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  • Author or Editor: Jennifer A. Kaae x
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To report history, physical examination findings, clinicopathologic abnormalities, treatments, and outcomes of dogs with confirmed α-amanitin toxicosis resulting from ingestion of α-amanitin–containing mushrooms, and to report whether any differences were significant between survivors and nonsurvivors.


59 dogs.


Medical records of all dogs with confirmed α-amanitin toxicosis presented to a northern California emergency and specialty veterinary hospital between January 2006 and July 2019 were reviewed for signalment; body weight; history; physical examination findings including rectal temperature at presentation; results of serum biochemical analyses, coagulation tests, and a test for the detection of α-amanitin in urine; treatments; and outcomes. Differences for each were compared between survivors and nonsurvivors.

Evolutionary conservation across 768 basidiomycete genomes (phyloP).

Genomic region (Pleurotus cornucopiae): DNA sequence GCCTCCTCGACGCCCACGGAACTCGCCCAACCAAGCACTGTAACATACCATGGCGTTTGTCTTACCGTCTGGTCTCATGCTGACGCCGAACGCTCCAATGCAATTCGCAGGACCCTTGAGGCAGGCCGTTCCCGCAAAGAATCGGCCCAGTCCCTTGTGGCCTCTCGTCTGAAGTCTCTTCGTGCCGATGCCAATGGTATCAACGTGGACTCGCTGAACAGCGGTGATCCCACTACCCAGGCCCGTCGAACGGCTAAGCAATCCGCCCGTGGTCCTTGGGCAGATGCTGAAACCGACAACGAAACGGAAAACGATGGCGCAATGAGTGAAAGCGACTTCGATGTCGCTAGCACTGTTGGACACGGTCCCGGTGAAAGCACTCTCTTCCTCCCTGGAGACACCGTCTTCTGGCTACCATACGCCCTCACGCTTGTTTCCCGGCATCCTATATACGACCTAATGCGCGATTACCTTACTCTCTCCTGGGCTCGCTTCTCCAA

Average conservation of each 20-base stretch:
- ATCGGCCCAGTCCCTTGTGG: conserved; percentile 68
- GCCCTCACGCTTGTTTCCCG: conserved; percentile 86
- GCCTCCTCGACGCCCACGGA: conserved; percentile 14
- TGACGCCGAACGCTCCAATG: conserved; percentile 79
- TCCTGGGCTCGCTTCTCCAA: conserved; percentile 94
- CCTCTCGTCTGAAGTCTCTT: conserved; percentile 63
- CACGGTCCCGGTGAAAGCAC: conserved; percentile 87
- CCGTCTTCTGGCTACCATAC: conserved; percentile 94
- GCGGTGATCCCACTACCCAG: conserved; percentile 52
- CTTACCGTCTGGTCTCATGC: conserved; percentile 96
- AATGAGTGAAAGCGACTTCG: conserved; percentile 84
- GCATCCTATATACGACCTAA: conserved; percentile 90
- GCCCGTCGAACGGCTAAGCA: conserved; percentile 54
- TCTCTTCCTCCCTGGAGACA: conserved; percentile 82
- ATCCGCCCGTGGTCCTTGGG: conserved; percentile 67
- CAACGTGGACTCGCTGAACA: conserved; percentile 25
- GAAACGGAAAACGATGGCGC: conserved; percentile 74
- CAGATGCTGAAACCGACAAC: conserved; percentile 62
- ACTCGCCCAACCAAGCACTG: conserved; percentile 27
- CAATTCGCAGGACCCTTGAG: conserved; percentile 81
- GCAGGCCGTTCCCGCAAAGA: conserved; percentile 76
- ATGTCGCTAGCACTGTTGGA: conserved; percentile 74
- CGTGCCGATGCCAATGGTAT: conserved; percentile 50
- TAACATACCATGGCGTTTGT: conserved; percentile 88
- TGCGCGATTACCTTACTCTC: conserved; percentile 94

Among the 59 dogs, 36 were < 1 year of age; 56 had variable clinical signs that included vomiting, diarrhea, anorexia, and weakness or lethargy; and 22 had rectal temperatures > 39.2°C (102.5°F) at presentation. Cases were seen throughout the calendar year. At presentation, alanine aminotransferase activity was mildly to markedly increased in 97% of dogs, hypoglycemia was noted in 78%, and coagulation times were prolonged in 91%. Most dogs that rapidly decompensated died; however, 13 dogs survived to hospital discharge and completely recovered.


Ability to recognize dogs with α-amanitin toxicosis on the basis of clinical signs, physical examination findings, and clinicopathologic test results is essential because mushroom ingestion is rarely observed and immediate treatment is necessary. Dogs that have marked hypoglycemia or coagulopathy may have a poor prognosis.

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in Journal of the American Veterinary Medical Association